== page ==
Here’s what you need to know about interstate vs. intrastate trucking operations.
On the face of it, the difference between “interstate” and “intrastate” as it pertains to trucking seems straightforward. “Interstate” refers to drivers crossing state or international borders in the course of their duties, while “intrastate” indicates that a driver is staying within the boundaries of the state in which their carrier is domiciled.
But as is often the case with Federal Motor Carrier Safety Regulations (FMCSR), it’s a bit more complicated than that.
For example, there are times when a load is an interstate load, even if the driver and truck never cross state lines or leave the country. That happens when the load originated in or is headed to another state or country. As the FMCSA puts it: “Interstate commerce is determined by the essential character of the movement, manifested by the shipper’s fixed and persistent intent at the time of shipment.”
The key takeaway: Whether a load is interstate or intrastate is determined by where it originated and where it will end up, regardless of who moves it along the way.
Why Is It Important to Understand Interstate vs. Intrastate?
Why does interstate vs. intrastate matter? It’s because federal rules governing interstate commerce may differ from those that regulate commerce that occurs wholly within any single state. In particular, some of the intrastate rules may allow different limits for the driver and carrier.
Again, from the FMCSA: “When the intent of the transportation being performed is interstate in nature, even when the route is within the boundaries of a single State, the driver and CMV are subject to the FMCSRs.”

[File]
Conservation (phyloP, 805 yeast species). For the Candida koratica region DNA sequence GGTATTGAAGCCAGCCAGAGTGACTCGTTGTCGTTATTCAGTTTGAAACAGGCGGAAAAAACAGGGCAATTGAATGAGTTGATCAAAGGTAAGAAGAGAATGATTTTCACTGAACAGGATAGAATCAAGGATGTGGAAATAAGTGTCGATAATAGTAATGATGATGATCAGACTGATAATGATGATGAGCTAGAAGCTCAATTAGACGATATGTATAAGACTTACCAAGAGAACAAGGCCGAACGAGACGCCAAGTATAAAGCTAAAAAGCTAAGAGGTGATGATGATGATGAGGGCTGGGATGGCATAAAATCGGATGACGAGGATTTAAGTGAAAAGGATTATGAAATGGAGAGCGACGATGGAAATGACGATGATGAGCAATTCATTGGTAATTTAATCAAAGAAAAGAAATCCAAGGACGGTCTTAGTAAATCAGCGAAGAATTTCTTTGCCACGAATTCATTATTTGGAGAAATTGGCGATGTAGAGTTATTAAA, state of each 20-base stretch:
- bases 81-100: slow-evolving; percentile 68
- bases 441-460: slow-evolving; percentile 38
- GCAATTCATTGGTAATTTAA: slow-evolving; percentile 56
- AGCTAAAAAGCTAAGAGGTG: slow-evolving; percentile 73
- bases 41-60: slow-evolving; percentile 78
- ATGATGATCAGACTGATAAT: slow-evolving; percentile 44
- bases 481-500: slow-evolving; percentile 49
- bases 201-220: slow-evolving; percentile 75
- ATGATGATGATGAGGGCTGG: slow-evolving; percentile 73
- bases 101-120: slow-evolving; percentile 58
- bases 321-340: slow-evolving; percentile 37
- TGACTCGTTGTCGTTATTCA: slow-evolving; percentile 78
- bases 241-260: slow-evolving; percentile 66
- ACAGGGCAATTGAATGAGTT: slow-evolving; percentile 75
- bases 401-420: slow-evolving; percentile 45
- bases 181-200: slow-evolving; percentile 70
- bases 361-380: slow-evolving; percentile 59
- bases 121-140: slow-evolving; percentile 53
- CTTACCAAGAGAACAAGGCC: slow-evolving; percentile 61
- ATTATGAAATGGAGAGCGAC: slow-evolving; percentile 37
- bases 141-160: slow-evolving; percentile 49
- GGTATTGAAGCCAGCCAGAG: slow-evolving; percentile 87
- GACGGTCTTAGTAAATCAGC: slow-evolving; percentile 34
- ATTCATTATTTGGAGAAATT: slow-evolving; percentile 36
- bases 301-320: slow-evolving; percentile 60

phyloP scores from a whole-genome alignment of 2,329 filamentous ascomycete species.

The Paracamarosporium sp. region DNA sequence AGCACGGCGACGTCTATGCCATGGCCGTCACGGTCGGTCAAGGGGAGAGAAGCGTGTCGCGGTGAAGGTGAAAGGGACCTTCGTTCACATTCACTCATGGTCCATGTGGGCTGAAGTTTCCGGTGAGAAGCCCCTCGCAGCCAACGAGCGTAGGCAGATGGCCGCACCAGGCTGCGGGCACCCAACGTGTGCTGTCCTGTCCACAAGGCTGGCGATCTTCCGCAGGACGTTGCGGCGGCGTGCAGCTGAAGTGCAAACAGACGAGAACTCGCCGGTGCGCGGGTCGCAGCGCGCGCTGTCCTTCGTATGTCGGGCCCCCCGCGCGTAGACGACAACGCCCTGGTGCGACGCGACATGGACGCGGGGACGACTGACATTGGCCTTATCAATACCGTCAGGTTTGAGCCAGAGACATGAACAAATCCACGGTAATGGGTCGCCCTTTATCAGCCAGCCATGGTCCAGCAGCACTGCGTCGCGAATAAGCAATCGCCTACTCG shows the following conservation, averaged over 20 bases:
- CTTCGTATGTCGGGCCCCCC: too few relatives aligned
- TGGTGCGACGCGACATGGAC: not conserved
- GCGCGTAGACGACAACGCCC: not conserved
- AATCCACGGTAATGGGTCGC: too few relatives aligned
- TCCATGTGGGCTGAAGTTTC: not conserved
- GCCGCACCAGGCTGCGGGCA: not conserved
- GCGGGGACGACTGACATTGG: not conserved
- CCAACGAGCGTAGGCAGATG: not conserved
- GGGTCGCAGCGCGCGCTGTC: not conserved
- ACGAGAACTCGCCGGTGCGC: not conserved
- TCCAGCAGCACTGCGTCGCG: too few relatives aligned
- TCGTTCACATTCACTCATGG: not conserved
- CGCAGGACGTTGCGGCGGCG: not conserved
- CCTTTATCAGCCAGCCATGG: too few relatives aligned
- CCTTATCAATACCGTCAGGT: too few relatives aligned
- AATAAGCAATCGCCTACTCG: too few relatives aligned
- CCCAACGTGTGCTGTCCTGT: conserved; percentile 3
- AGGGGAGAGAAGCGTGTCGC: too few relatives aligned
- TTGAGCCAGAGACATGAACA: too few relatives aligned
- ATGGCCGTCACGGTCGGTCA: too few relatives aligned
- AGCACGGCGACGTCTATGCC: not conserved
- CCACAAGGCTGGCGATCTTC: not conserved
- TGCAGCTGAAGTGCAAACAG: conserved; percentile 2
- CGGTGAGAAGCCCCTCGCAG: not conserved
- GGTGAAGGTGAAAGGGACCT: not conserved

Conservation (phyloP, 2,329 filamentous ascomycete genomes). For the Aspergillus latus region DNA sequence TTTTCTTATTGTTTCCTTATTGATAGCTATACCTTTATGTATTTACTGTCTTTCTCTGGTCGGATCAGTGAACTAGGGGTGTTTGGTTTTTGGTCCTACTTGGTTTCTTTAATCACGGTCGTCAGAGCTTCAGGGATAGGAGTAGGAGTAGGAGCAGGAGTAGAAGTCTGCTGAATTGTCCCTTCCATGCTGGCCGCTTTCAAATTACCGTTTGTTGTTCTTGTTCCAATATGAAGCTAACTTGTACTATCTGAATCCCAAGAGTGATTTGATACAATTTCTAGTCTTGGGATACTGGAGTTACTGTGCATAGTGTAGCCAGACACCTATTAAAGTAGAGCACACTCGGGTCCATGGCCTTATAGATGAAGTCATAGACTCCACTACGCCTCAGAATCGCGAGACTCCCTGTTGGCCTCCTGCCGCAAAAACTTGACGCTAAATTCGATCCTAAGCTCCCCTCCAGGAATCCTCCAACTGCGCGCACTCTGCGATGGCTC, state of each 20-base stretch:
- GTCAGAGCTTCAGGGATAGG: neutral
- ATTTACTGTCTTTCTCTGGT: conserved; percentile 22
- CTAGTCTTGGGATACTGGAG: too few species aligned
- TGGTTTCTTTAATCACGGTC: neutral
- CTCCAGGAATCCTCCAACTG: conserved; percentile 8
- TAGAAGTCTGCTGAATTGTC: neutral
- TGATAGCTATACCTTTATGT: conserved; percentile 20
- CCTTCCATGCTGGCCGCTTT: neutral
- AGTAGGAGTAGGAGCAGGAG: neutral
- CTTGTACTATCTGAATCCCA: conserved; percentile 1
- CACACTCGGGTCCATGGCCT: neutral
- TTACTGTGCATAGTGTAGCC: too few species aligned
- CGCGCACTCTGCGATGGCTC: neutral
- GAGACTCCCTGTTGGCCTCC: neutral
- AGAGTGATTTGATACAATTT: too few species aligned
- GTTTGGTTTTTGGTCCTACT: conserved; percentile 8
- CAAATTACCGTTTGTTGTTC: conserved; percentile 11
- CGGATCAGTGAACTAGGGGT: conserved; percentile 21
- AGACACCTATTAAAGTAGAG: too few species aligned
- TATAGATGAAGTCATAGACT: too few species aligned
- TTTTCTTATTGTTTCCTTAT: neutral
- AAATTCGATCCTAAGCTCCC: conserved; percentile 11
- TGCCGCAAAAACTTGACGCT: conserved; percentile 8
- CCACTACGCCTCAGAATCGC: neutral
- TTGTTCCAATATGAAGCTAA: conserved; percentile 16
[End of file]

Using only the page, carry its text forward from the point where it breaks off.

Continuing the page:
Whether you’re a driver, dispatcher or fleet manager, it’s important to understand whether it is an interstate load or an intrastate load that is being hauled so that you know which rules to follow to stay in compliance and operate effectively.
Also, insurance requirements for interstate and intrastate carriers. The FMCSA requires carries to have at least $750,000 in liability insurance coverage; the state of Texas, for comparison, requires $300,000 in liability insurance. In addition to understanding which driving rules you should be following you have to make sure that you’re also adequately insured.
Federal Motor Carrier Safety Regulations (FMCSR) vs. Texas Motor Carrier Safety Regulations (TMCSR)
For a deeper understanding of interstate vs intrastate, let’s take a look at the some of the differences between federal interstate regulations and those for intrastate commerce in Texas.
There are many similarities between the Federal Motor Carrier Safety Regulations and the Texas Motor Carrier Safety Regulations. But there are some notable differences between FMCSRs and TMCSRs.
Here are a few:
Minimum driver age: According to federal regulations, drivers engaged in interstate commerce must be at least 21 years old. For drivers operating solely in Texas under intrastate rules, the minimum age is 18.
On-duty and drive time: Under the TMCSRs, drivers can be on- duty for 15 hours and drive a maximum of 12 hours during that time. Federal regulations governing interstate commerce cap total on-duty time at 14 hours, with a total of 11 hours of driving time allowed.
Off-duty time: Drivers operating under the Texas hours of service rules must be off duty for at least eight consecutive hours before beginning a new shift. Under FMCSRs, drivers must take 10 consecutive hours off before going back on duty.
7- and 8-day periods: FMCSRs require that no driver be on duty for more than 60 hours over a period of seven days or 70 hours over a period of eight days. And to restart those periods, they must be off duty for 34 continuous hours. Under the Texas regulations, drivers can be on duty no longer than 70 hours over seven days and is able to reset that period after 34 off-duty hours.
With products like our dependable, durable and accurate ELD, Clarity Dashcam and industry-leading Asset Tracker powered by Phillips Connect, EROAD is committed to helping our customers run safe, efficient and successful operations while staying in compliance with FMCSA regulations. Contact us today to learn more about our fleet management solutions.
Content Marketing Specialist
Luke is a writer, editor and journalist with more than 15 years of experience. His constant goal is to provide valuable content that helps people understand complex concepts, solve problems and make informed decisions.